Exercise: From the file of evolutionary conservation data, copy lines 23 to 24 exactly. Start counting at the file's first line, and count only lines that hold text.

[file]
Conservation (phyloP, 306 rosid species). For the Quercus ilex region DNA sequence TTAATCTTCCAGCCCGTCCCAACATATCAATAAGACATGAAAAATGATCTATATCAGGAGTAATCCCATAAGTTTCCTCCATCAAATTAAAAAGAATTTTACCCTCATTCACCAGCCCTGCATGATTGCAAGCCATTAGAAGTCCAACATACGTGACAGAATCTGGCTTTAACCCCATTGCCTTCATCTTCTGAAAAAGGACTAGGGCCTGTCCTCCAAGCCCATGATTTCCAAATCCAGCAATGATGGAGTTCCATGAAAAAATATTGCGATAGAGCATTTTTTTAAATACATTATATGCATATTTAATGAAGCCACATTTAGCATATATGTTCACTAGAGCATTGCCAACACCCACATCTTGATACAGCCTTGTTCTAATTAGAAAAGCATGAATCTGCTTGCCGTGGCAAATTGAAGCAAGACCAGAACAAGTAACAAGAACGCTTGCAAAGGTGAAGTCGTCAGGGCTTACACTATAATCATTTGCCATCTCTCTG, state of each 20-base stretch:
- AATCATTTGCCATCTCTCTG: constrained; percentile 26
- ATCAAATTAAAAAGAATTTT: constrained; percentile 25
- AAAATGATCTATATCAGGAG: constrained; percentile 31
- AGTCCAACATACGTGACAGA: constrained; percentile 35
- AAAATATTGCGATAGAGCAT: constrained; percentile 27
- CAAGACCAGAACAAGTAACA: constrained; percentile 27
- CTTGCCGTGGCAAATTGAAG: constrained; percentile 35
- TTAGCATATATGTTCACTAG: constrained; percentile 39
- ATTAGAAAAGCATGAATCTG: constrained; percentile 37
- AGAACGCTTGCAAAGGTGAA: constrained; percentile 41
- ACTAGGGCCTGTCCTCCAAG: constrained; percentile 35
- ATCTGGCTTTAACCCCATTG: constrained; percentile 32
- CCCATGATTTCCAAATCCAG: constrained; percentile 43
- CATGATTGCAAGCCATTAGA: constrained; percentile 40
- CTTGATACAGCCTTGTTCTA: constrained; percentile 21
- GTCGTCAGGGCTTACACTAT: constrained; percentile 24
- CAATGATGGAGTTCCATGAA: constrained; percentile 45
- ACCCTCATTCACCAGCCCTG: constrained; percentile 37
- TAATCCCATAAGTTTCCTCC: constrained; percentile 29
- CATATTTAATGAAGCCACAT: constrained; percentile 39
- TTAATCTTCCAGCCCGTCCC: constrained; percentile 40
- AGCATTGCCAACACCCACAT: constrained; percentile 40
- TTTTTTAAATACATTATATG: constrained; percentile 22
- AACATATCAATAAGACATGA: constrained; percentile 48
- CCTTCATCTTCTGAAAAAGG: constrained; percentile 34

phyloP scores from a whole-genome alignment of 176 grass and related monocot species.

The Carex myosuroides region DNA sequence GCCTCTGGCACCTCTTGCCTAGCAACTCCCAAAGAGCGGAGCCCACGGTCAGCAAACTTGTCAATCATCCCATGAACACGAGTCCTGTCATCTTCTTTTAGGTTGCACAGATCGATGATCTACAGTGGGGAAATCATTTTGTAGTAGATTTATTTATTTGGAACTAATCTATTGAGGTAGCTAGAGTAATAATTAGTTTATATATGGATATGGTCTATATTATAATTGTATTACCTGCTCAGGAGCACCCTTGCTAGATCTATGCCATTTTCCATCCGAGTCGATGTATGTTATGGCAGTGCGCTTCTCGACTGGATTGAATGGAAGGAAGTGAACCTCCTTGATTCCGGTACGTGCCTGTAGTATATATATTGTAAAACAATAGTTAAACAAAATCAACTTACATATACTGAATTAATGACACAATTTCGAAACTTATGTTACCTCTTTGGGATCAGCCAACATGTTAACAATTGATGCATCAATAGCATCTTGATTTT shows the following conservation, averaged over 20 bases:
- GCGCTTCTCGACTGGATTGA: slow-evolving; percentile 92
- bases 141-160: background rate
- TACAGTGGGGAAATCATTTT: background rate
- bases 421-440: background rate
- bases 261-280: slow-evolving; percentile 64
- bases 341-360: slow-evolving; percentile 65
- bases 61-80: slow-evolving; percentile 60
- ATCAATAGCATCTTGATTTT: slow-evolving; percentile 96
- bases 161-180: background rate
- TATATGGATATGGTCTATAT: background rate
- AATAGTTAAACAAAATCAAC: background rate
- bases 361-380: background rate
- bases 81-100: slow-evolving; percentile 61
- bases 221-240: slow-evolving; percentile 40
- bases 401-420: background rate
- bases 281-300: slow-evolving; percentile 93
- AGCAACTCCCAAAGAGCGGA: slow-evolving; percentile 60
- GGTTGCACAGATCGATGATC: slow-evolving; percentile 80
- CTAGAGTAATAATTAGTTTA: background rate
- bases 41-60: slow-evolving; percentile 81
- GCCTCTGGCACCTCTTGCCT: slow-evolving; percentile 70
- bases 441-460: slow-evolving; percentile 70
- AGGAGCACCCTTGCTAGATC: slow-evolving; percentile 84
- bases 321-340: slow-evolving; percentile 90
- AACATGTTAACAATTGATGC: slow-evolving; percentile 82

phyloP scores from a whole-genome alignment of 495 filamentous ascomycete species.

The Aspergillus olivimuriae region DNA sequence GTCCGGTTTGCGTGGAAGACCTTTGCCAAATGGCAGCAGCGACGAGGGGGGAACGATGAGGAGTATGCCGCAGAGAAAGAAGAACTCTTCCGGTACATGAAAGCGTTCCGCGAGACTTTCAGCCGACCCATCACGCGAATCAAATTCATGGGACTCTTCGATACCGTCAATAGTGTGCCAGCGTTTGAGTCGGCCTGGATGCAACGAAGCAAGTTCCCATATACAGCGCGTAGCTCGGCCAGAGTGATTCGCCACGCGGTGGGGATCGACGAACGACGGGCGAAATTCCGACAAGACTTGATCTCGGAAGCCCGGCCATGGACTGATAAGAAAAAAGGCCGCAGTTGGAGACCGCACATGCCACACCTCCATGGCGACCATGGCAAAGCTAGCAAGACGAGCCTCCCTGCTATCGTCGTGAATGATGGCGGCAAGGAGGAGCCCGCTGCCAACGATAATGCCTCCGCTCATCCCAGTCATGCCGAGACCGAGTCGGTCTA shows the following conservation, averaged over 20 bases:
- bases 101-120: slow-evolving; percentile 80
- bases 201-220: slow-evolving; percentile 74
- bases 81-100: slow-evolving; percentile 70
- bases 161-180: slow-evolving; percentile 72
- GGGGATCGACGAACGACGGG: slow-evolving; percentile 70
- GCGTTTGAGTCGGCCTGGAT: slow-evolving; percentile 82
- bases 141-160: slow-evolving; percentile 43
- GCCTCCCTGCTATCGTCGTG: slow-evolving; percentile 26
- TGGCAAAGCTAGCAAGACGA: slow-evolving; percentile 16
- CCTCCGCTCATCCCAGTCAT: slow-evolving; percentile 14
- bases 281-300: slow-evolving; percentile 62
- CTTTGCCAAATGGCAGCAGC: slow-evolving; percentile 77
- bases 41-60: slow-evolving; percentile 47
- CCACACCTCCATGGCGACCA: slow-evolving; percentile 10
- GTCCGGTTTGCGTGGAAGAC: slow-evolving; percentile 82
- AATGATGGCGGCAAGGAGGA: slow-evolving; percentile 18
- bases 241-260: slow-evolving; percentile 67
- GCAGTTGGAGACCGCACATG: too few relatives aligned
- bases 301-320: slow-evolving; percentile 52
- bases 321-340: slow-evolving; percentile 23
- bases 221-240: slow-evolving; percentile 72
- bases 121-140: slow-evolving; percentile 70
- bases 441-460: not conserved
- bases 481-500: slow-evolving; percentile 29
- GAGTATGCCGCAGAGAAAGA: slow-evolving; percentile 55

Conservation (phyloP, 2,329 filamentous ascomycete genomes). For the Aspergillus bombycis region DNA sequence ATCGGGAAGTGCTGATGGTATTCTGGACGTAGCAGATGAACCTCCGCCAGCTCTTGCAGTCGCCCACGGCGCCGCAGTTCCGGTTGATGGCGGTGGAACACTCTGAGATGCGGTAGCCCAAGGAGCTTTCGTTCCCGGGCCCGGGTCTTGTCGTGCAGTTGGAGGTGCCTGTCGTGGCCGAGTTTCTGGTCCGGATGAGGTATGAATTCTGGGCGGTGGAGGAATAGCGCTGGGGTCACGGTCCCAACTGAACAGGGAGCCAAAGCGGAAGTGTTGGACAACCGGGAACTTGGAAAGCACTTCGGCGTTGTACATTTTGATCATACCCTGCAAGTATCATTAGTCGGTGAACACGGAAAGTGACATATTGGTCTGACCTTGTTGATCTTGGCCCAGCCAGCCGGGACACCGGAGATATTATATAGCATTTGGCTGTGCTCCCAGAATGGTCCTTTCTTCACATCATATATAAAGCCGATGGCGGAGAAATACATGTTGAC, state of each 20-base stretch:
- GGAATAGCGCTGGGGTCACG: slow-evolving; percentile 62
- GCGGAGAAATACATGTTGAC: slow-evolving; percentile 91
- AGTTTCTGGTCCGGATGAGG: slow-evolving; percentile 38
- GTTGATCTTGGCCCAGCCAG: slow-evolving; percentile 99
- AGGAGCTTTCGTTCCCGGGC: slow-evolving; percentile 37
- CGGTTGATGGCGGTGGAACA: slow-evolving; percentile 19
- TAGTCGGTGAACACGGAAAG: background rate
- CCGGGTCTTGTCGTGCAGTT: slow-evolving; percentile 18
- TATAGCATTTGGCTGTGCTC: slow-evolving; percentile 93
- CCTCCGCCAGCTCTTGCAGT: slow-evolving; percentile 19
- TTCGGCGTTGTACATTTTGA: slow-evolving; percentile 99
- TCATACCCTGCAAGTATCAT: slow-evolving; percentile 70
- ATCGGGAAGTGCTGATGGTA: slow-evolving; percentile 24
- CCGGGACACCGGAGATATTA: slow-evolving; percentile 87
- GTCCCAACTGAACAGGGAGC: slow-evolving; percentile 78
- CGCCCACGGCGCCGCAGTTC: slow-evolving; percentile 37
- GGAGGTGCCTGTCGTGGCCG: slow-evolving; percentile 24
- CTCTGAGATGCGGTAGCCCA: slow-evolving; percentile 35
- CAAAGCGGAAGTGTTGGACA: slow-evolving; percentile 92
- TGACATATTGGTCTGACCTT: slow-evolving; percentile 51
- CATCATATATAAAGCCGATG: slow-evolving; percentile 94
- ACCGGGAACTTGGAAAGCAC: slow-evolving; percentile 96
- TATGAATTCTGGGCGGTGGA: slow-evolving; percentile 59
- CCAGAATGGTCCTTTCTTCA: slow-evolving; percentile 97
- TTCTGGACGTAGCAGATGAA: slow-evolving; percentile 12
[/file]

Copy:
- AGCATTGCCAACACCCACAT: constrained; percentile 40
- TTTTTTAAATACATTATATG: constrained; percentile 22